PowerMan@thinksis

Re: Funny how

Does NO good to have a discussion with you as you are not looking to have a logical discussion. You just spew talking points like a Troll!

PowerMan@thinksis

Re: Funny how

"He hit me, well you pulled my hair" @MadMike - Troll!

PowerMan@thinksis

Re: Funny how

@MadMike You are a troll who looks for IBM Power articles to spew your constant lies and hyperbole. Your agenda and goal are obvious. You get off on stirring things up. In a courtroom you would be labeled a vexatious litigant or serial abuser of these forums. Responding to you is pointless as you lack character.

VMware: Yep, ESXi bug plays 'finders keepers' with data backups

PowerMan@thinksis

Called "Good Enough" technology

More examples of "Good Enough" technology customers choose to run their businesses on. Deal with it!

It's Big, it's Blue... it's simply FABLESS! IBM's chip-free future

PowerMan@thinksis

Re: IBM and Oracle

IBM is Oracles largest customers in terms of the platforms their software runs on. Also, far more Oracle runs on Power than DB2. So, something changed and happened from the P4 days. As a side note. I think Oracle should actually abandon (by selling Solaris & SPARC) to focus on it's software stack optimizing it to run great on every platform. Let it exploit the best features of Power, Intel, AMD, ARM, Itanium, MIPS, whatever runs it. They are slowly trying to lock themselves out by tying everything together.

PowerMan@thinksis

Re: The problem is not this generation but the *next* generation

Which is why IBM is investing $3B to cross that canyon. They are already approaching it with a tremendous performance and feature lead over x86. SPARC isn't even in the game. They are going wide and big (ie M7 with 32 cores per socket & 1024 cores per server) that *if* it ever comes to market and *if* it even produces a SAP S&D 2 tier benchmark will be comparable to the 192 core Power8 server. At this point it is about innovation which the people I work with at IBM in Power engineering have it in spades.

PowerMan@thinksis

Re: Big Blue

What business isn't looking at Apple and their $100B+ cash pile?

PowerMan@thinksis

Re: It was all they could have done*

Intel has a better chip making technology because of "why"? Both Power8 and Haswell use 22nm. Power8 is delivering 2X the performance in SPECint/fp/jbb and SAP off the top of my head. I recall Power uses something like 15 layers in their manufacturing process compared to something like 7 with Intel. When you stack the highway you get 3D efficiency so if anything I'd say IBM's approach is the better technology even if their fab appears dated by mass production standards.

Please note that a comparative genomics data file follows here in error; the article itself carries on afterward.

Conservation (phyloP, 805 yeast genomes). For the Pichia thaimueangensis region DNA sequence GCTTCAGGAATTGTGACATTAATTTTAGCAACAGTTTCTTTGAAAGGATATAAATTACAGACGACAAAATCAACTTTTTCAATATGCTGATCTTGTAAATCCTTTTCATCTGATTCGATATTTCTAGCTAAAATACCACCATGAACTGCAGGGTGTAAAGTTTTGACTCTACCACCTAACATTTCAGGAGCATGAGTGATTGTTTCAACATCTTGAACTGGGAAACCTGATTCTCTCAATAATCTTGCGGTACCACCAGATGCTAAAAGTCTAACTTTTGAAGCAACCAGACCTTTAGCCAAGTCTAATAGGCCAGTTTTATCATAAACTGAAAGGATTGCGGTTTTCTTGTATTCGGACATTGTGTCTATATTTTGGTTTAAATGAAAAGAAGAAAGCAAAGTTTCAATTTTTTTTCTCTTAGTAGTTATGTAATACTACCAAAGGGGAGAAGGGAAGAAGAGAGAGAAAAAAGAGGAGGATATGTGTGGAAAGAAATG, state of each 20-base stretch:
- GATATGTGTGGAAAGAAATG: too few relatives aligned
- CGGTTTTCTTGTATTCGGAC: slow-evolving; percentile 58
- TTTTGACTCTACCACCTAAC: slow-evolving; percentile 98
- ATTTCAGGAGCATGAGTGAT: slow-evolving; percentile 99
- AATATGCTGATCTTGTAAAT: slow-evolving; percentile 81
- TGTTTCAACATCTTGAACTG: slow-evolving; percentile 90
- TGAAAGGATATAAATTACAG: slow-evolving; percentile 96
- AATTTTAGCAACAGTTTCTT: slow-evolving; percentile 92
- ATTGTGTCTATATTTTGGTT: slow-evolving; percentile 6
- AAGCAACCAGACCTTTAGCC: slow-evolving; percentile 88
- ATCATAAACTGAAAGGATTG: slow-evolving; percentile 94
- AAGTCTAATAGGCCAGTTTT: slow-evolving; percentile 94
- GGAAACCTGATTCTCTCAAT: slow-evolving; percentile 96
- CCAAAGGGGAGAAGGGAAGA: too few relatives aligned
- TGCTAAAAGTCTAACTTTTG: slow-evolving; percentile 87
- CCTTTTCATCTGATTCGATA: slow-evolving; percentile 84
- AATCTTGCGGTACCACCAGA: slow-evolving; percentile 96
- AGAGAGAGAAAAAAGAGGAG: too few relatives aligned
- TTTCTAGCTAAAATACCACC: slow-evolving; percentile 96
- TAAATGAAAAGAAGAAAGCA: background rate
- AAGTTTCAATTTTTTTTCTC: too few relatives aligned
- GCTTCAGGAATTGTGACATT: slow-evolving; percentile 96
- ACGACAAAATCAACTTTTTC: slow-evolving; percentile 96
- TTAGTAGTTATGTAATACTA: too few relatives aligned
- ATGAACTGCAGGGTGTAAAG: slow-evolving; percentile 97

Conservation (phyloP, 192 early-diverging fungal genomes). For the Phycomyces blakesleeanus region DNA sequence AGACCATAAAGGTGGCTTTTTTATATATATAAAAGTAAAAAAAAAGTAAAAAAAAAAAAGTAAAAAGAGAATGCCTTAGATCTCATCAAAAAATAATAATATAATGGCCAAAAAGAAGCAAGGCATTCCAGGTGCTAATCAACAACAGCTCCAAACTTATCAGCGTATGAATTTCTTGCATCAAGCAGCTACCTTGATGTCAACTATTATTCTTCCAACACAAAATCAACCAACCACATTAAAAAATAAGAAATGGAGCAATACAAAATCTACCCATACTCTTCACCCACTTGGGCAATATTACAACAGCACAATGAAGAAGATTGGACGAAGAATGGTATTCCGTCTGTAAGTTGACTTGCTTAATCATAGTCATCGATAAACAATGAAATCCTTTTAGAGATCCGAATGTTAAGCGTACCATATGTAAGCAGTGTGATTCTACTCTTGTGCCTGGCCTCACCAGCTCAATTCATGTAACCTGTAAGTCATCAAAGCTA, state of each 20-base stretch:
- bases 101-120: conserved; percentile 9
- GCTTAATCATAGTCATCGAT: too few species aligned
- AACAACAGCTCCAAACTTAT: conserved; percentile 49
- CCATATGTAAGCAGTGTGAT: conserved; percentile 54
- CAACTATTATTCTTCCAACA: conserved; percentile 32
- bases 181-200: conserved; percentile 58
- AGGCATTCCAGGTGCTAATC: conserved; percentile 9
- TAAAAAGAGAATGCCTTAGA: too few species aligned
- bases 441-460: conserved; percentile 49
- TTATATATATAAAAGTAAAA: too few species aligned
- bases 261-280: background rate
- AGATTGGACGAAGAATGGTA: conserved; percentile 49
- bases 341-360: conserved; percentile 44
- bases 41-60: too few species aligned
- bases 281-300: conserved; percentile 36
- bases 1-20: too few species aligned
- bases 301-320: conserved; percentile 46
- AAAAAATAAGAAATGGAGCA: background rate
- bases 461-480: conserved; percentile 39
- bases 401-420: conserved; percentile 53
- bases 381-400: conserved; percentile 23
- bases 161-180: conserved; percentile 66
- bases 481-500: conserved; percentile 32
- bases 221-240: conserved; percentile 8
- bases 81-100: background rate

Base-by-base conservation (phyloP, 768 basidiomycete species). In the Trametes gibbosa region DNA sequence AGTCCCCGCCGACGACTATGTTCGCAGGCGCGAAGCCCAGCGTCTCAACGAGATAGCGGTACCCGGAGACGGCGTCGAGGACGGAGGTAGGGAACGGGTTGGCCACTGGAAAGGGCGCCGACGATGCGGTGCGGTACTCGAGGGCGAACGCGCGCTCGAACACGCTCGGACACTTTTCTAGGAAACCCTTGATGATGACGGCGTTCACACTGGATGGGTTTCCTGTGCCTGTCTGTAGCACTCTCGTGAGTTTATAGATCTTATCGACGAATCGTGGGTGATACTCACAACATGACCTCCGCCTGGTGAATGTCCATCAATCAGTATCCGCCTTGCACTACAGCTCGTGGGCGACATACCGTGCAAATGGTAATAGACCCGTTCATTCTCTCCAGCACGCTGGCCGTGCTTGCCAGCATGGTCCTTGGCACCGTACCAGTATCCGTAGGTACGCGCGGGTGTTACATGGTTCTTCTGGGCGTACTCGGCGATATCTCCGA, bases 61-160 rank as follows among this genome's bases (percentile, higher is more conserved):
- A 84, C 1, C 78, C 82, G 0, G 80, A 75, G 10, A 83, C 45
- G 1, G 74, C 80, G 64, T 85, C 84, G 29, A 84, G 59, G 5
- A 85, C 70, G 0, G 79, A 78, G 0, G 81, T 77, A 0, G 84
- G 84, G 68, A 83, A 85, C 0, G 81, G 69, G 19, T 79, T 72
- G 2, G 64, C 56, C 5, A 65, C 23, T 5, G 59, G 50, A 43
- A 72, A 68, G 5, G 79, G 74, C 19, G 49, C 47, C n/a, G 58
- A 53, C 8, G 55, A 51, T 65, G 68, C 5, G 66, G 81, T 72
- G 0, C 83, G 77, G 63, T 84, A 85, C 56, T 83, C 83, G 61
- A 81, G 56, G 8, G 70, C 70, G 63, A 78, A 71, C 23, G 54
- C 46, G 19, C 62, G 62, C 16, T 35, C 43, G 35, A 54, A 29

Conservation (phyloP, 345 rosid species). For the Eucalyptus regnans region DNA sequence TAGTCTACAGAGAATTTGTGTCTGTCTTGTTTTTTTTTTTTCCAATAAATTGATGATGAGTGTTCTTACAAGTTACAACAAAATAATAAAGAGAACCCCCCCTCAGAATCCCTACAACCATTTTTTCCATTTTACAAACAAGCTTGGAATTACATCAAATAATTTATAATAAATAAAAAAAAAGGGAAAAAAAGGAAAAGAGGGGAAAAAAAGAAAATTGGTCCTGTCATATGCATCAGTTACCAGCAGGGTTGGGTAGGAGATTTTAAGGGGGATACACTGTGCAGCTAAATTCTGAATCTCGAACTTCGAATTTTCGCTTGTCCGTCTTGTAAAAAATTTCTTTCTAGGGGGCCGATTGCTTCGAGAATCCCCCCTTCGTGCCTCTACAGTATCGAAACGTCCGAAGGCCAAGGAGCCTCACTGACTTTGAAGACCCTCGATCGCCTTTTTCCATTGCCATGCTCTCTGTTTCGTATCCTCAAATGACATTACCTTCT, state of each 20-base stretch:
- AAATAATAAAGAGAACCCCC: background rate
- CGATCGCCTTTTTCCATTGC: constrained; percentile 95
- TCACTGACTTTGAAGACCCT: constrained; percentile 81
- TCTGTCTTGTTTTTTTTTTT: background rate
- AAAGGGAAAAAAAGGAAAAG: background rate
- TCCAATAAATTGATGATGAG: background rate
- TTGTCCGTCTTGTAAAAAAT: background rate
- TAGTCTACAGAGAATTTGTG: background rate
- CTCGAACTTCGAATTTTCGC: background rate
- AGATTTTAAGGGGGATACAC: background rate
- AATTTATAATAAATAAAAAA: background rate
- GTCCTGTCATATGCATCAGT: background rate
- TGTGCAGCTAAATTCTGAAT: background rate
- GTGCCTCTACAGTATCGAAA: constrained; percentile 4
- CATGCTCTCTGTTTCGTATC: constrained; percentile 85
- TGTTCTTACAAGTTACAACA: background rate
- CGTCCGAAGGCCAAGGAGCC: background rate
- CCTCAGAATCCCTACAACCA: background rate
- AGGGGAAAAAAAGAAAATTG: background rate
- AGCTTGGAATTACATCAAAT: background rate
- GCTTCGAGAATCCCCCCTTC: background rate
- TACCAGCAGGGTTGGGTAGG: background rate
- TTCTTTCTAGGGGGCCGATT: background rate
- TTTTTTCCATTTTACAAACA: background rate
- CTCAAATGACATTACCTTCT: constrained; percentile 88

PowerMan@thinksis

Re: It was all they could have done*

More FUD. 10 years is an eternity. Look over the last 10 years just to see what has happened so looking at the future 10 years doesn't impact the future of Power at all. Your "sky is falling" is unfounded, without facts and baseless.

PowerMan@thinksis

Re: You are completely right on all counts except one

Can't tell if you are an instigator, competitor, maybe a disgruntled (ex)IBMer but because your boldness to claim what will happen with Power in the future I'll go with a competitor trying to inject FUD into the conversation. As a IBM BP who is invested in the product and who has a reason to be concerned - know that I am not concerned. I saw Sun use TI, UMC, TSMC. Guessing Oracle uses TSMC. I could look it up but don't care. Point is they use somebody and if you couldn't tell where Dell, HP and Lenovo get their Intel chips from, yet Lenovo and not from their own fabs. Good try IBM competitor.

PowerMan@thinksis

Your comments started out as a sentimental note reflecting on memories of your youth only to have it turn into an attack piece full of unfounded statements. There is no reason to think that Power is dead because of this. It makes complete sense for IBM to continue using the technology, processes and personnel that built the chips today as they work on future products. They will begin working with Fabs - probably GF but maybe others like TSMC to see who can deliver the quality products needed at the price point.

PowerMan@thinksis

Re: large POWER8 servers are out:

Ah, there is the Oracle FUD Machine! "MadMike" who has hijacked the moniker of "Mad Mike". A Oracle marketeer not interested in contributing or even stating competitive facts rather simply stating LIES. Yes, LIES.

Does little good to refute him as he/she isn't interested in the facts as he/she has an agenda which is to spread more FUD about IBM, AIX and Power while trying to give the impression the only and best choice is Oracle, Solaris and SPARC. The ONLY thing he/she said that is true is that the E880 can have up to 16 sockets with 16 TB Ram. MadMike is pathetic.